The Obama administration’s plan for maintaining and upgrading the U.S. nuclear arsenal will likely cost around 66 percent more over the next decade than senior Pentagon officials have predicted, according to a new assessment by the independent Congressional Budget Office.
Under the administration’s plan, operating, maintaining and upgrading the nuclear stockpile will cost a total of $355 billion from 2014 through 2023, said the CBO report, published just before the holidays and shortly after Congress finished action on a 2014 budget bill that restored some planned Pentagon spending cuts.
James Miller, the Pentagon’s outgoing policy chief, had said in 2011 congressional testimony that the 10-year tab would be around $214 billion, or an average of $21 billion a year, an amount he pegged at around 3 percent of the Pentagon’s likely overall budget for that period.
His boss at the time, Deputy Secretary of Defense Ashton Carter, cited an even lower yearly total when he told a security conference in Colorado last summer that nuclear weapons are “just not that expensive.”
Carter’s remarks ignited substantial controversy, including criticism from anti-nuclear activists as well as challenges from military budget experts. The squabble stemmed in part from the fact that the federal budget has no consolidated nuclear weapons spending category, and instead lists discrete tallies for related programs in the energy and defense departments.
Congress requested the budget office report to help settle the squabble, and the office’s analysts began by hunting down all the discrete listings. They also projected spending into the future, using Pentagon estimates wherever possible, and studied historical cost growth data to predict how much the total spending might grow beyond current estimates.
The $355 billion estimate is thus based not only on a higher calculation of what the government is spending now but also on a projection that unforeseen technical problems or mismanagement will cause costs to grow by an extra $59 billion.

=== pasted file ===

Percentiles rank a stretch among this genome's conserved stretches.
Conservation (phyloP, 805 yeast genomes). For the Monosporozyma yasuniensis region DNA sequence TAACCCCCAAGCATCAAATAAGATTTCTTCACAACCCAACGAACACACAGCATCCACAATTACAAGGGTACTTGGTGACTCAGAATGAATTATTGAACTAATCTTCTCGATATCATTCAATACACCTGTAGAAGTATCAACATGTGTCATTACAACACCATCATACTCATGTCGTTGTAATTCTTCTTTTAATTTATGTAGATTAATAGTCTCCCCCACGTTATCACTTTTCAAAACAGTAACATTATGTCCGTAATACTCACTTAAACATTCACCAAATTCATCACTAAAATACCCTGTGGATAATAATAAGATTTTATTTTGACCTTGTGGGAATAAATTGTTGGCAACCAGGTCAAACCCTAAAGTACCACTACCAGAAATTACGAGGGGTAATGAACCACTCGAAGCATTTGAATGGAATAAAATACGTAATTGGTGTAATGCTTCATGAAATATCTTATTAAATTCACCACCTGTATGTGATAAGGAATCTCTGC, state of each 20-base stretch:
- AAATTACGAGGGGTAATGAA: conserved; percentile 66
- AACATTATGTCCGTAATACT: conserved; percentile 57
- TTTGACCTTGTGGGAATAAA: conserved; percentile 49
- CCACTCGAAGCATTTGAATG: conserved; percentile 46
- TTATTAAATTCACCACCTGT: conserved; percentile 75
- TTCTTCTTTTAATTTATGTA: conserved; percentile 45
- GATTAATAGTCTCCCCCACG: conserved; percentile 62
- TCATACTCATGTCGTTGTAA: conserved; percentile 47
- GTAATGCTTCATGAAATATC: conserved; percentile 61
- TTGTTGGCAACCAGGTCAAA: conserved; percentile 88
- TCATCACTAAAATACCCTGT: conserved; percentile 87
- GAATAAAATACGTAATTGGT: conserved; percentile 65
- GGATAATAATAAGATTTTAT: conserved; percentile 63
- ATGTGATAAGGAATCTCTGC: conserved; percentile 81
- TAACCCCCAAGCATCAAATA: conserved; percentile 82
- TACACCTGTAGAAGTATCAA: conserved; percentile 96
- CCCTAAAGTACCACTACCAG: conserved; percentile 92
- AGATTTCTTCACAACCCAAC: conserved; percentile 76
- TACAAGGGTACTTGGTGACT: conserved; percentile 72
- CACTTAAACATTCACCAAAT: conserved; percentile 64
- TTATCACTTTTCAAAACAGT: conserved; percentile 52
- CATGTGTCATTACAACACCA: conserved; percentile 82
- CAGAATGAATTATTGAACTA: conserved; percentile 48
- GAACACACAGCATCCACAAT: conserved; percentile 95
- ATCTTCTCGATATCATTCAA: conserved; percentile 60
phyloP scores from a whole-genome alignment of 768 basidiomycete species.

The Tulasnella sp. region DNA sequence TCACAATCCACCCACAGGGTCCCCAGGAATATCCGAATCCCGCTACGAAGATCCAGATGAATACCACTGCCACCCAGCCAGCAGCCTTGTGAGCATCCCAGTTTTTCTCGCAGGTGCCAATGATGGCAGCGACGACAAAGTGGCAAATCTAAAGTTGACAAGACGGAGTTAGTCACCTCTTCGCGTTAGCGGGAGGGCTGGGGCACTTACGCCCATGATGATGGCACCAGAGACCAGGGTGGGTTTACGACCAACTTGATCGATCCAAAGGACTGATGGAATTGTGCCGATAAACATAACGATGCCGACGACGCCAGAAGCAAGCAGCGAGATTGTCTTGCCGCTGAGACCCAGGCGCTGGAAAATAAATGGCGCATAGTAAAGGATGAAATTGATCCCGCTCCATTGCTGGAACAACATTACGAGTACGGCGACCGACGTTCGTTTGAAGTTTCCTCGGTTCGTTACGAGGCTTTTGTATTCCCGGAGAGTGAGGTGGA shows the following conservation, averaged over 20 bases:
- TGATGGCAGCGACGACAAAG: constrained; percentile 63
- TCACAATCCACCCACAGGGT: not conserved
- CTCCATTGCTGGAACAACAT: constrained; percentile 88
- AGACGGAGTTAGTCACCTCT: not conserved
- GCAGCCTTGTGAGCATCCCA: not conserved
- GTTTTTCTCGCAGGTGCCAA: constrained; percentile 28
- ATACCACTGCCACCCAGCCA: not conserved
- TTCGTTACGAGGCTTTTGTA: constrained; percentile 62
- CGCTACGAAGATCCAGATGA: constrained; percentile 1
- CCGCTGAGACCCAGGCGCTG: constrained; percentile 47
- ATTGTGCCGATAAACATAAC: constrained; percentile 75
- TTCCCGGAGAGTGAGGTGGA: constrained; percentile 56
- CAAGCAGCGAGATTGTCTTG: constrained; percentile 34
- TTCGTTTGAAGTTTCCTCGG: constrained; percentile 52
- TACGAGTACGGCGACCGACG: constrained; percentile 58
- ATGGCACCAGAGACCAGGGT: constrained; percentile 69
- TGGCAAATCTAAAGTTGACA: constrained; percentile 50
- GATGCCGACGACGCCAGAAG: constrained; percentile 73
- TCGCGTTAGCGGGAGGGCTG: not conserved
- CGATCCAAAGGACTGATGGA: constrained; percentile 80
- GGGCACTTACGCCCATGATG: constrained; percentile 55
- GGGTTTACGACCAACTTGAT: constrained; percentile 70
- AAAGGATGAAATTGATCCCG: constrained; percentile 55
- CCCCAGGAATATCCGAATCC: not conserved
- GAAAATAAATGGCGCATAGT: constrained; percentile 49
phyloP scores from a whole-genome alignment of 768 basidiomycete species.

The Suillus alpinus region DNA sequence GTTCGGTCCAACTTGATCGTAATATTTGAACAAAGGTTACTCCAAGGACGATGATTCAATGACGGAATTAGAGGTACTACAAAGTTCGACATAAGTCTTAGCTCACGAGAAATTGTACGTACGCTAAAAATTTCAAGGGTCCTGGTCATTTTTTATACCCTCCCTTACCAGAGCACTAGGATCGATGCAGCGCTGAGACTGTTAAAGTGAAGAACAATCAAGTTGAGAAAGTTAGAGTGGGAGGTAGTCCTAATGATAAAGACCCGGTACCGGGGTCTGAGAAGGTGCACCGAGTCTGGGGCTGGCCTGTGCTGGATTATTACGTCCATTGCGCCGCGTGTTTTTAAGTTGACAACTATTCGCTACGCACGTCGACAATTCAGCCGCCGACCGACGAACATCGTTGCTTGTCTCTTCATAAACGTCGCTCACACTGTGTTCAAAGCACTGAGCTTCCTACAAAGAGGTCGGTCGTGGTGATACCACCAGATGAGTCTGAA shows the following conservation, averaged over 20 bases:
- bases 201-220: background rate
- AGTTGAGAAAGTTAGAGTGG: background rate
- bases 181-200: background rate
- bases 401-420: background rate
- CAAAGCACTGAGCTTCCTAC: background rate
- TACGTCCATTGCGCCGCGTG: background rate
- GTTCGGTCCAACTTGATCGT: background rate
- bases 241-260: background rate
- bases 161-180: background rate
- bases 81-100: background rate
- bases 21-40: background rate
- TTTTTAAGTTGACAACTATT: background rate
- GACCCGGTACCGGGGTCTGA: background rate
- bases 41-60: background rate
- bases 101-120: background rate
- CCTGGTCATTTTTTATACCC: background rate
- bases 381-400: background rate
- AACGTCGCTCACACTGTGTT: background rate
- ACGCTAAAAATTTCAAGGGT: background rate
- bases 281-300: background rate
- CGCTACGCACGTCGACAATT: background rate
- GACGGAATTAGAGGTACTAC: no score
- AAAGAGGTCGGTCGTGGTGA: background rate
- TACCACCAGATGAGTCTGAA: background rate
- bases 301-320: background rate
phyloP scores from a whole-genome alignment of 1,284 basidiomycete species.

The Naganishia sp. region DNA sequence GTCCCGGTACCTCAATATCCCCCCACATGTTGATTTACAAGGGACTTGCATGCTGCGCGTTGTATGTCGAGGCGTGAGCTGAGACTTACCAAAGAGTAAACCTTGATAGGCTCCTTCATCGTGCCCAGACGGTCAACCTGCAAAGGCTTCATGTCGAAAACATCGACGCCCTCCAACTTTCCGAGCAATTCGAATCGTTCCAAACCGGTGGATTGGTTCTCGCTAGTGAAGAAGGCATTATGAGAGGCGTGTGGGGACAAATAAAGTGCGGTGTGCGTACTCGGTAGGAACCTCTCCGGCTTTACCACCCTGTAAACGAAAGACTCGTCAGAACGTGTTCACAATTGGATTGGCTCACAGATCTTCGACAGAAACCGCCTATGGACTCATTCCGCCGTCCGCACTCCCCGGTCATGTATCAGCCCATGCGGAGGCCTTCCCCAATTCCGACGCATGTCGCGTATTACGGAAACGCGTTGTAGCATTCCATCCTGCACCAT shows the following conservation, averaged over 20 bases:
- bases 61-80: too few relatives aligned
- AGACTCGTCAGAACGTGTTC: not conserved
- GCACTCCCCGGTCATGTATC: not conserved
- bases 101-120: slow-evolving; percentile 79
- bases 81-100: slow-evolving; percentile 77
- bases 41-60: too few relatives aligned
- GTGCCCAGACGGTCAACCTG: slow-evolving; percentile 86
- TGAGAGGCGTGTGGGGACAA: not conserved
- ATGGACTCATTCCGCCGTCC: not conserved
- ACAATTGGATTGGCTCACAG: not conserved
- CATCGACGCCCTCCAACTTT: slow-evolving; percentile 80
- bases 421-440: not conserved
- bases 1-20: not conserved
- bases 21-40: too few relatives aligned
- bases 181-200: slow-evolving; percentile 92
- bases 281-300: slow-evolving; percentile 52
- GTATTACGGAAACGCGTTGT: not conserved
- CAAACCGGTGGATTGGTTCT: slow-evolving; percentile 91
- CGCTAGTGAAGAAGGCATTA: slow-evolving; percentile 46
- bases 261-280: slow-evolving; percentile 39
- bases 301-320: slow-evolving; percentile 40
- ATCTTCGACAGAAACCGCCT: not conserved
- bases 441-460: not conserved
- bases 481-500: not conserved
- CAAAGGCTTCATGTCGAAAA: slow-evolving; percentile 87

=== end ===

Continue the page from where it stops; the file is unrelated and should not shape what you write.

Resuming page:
The $355 billion tally, moreover, still does not reflect the full panoply of costs associated with having a robust nuclear arsenal, according to the CBO. It projected that “other nuclear-related costs” — a category not mentioned by Pentagon officials that includes environmental cleanup efforts, arms control-related work, and a system of defenses against nuclear attack — will likely cost the government an additional $215 billion over the next decade.
That makes a grand total of $570 billion. All of these programs are meant to persist for more than 10 years, of course, which means that nuclear weapons-related spending during the next 30 years or so could easily approach $1 trillion.
“Nuclear weapons aren’t cheap as some high-ranking Pentagon officials have suggested,” said Kingston Reif, Director of Nuclear Non-Proliferation at the Center for Arms Control and Non-Proliferation, an advocacy group in Washington. He said that unless the Obama administration scales back its plans in line with current budget realities, the result will be “nuclear disarmament by financial default” instead of a more careful reshaping of the U.S. nuclear posture.
Of the $241 billion needed solely for nuclear delivery systems — such as missiles and bombers — and warheads, the CBO said that $152 billion will be spent to maintain existing systems. Under the administration’s ambitious modernization plans, another $89 billion will be needed to replace them.
Although the overall federal budget is shrinking, these plans would require annual nuclear weapons-related spending to increase by as much as 60 percent over the period, the report said.
The lion’s share of the costs over the next decade — $82 billion — will be borne by the U.S. ballistic missile submarine program, which is about to undergo a costly modernization. Strategic bombers, which also are slated for an upgrade, will cost $40 billion.
Keeping the Energy Department’s nuclear weapons-related laboratories humming over this period will cost $77 billion. Programs related to nuclear weapons command and early warning will cost $56 billion. None of these individual tallies includes the cost growth that CBO analysts projected.
The CBO report cautioned that eliminating some of the programs, or even a category of nuclear weapons, would not produce savings equivalent to what’s now being spent, since compensatory measures would likely have to be taken. It made no specific recommendations, but noted that simply deferring some of the nuclear weapons modernization efforts — to fit current budget limits — instead of cancelling them outright will likely make them more costly in the long run.
When Miller, who is slated to retire in January, was asked at the Nov. 2011 House Armed Services committee hearing about claims that nuclear weapons-related spending over the next decade could be as high as $600 billion, he said, “suffice it to say there was double counting and some rather curious arithmetic involved.”
But that’s pretty much where the CBO came out.
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